Posted by: Matt | October 24, 2007


Oakley Hall
471 pgs.

This Western novel was a finalist for the Pulitzer Prize and has been brought back into print by the NYRB Classics. Thank goodness for that as it is a terrific book.

Warlock is the name of a small ficitional mining settlement in the American west. The year is 1880 and this small town has a problem with cowboys, cowboys who like to come in and shoot up the town and its inhabitants. The county sheriff refuses to enforce the law in Warlock as it lies too far from the county seat; the only protection the town has is a deputy which position has been passed on all too often as they either run or are shot dead within a short time of taking it up. Fed up with lawlessness, the town merchants decide to hire a famous gunman as marshal.

This is actually a pretty complex story, involving several main characters. There isn’t really one that stands above the rest. There is Marshal Blaisedell, his gambling friend Tom Morgan, the new Deputy Gannon, and a host of other characters. The interactions between the cast are at times subtle and other times violent. Probably the best element of the book is the complexity of the characters relationships.

At well over 400 pages the novel is fairly lengthy but never feels poorly edited. I found myself beginning to think about how it all might end about half way through, not out of boredom but out of curiosity as to how the several relationships would play out.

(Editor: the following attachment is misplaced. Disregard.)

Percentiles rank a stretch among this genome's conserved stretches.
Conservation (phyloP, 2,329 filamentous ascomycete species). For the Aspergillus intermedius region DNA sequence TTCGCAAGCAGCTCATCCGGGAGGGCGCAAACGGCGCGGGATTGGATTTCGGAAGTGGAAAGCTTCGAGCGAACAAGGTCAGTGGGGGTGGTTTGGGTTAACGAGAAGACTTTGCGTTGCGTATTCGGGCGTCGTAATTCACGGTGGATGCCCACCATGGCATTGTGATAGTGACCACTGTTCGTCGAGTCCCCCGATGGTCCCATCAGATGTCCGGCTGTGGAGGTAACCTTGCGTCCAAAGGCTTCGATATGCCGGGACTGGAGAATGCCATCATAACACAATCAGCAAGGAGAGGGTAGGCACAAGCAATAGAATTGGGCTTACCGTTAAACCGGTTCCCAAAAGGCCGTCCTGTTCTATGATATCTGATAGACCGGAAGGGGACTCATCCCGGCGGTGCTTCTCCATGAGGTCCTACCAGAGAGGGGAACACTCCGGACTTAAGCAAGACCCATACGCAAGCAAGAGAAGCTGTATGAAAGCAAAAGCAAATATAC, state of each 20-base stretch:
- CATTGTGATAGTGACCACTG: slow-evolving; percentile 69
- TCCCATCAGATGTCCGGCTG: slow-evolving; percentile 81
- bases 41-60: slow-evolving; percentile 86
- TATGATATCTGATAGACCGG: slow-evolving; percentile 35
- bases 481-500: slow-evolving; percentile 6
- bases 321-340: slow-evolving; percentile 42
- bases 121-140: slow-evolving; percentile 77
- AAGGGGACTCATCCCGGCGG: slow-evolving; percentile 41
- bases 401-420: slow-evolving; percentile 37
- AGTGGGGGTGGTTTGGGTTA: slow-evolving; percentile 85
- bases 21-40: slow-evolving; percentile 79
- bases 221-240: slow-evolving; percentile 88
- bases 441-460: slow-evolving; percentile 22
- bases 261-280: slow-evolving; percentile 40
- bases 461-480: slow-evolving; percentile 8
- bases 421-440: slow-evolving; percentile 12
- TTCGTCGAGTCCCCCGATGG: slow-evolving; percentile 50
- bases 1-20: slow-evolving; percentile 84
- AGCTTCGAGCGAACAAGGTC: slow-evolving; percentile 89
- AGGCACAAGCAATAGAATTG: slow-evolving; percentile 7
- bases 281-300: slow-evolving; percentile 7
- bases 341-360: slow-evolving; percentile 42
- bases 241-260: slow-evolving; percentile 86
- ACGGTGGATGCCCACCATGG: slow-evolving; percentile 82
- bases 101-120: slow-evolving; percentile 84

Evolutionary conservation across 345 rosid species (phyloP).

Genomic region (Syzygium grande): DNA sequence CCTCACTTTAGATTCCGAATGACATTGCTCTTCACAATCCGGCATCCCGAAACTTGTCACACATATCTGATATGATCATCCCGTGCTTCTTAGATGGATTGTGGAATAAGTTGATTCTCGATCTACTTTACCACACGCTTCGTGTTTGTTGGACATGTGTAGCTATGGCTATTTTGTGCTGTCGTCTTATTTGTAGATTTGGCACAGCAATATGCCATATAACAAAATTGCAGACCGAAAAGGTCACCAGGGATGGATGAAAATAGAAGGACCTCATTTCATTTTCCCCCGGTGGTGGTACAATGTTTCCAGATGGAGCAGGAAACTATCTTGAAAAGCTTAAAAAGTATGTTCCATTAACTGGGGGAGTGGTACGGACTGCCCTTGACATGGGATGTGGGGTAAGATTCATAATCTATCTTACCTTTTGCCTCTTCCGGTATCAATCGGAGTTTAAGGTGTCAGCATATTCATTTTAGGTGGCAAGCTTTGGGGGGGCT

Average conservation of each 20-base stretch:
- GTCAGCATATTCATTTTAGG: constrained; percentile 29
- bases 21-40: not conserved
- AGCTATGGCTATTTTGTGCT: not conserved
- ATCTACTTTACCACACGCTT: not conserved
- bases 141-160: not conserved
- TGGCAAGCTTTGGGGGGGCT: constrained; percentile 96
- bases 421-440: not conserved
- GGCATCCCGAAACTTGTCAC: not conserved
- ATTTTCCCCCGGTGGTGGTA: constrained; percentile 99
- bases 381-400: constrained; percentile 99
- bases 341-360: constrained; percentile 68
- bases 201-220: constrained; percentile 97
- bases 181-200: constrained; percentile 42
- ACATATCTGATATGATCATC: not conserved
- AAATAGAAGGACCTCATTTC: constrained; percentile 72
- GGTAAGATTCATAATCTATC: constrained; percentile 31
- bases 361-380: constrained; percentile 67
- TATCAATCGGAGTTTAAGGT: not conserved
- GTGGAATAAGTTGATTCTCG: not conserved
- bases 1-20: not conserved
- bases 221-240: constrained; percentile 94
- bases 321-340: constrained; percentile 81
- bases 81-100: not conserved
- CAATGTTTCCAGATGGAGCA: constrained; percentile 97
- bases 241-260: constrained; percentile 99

This is the second Western I have read this year, the second I have ever read actually. And although I don’t define myself as a fan of Westerns they have both been very good. This one comes in a pretty close second to Blood Meridian. It is not difficult to see why Warlock was a Pulitzer Prize finalist. It’s a novel about honor and dishonor, pride and humility, bravery and cowardice. Is there justice? And must it be obtained at any price? When do you take a stand and when do you turn tail and run? These are old themes, but turned out very well by Mr. Hall with some deep characterization to boot. I suggest this to anyone, Western fans or otherwise.

Rating: 4.5



  1. Nice. I’ve been ifing and buting about whether I should get this book every time I flip through my NYRB catalogue. Glad you read it so I could get a take on it from someone’s whose taste I’m familiar with.

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